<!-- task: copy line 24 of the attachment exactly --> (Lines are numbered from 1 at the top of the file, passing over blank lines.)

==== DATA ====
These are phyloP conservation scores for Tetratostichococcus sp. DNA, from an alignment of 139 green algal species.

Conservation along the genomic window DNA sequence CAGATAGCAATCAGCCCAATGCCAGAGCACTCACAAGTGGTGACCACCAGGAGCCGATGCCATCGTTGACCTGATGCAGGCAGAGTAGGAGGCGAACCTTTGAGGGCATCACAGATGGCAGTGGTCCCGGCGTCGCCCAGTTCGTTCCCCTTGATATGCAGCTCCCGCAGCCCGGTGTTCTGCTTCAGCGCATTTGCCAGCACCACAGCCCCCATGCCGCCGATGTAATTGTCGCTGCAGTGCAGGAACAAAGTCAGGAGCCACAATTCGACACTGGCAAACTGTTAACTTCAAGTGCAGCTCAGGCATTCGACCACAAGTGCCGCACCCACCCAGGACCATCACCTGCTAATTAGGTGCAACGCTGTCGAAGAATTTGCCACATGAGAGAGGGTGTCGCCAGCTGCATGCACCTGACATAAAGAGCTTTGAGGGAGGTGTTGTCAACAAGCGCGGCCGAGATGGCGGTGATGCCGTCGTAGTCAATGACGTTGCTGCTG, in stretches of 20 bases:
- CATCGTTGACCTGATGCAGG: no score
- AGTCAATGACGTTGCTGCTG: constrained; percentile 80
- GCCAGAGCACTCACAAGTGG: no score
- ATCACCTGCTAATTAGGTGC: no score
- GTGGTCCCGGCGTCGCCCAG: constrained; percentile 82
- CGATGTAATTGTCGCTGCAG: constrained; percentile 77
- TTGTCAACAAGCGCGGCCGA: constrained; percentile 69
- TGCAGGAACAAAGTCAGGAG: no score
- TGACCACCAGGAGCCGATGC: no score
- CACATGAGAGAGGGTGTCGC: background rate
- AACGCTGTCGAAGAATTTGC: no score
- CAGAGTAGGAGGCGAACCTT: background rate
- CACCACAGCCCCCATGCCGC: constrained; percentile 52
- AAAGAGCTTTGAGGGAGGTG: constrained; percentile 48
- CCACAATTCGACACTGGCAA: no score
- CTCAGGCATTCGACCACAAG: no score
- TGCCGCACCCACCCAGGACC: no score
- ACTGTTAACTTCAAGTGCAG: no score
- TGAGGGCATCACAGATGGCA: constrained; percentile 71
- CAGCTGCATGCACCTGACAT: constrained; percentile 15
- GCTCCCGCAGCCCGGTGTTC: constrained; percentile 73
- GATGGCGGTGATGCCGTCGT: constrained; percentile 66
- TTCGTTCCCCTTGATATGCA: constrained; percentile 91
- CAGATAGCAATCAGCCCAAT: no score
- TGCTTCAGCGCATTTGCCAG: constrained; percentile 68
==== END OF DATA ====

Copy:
- GATGGCGGTGATGCCGTCGT: constrained; percentile 66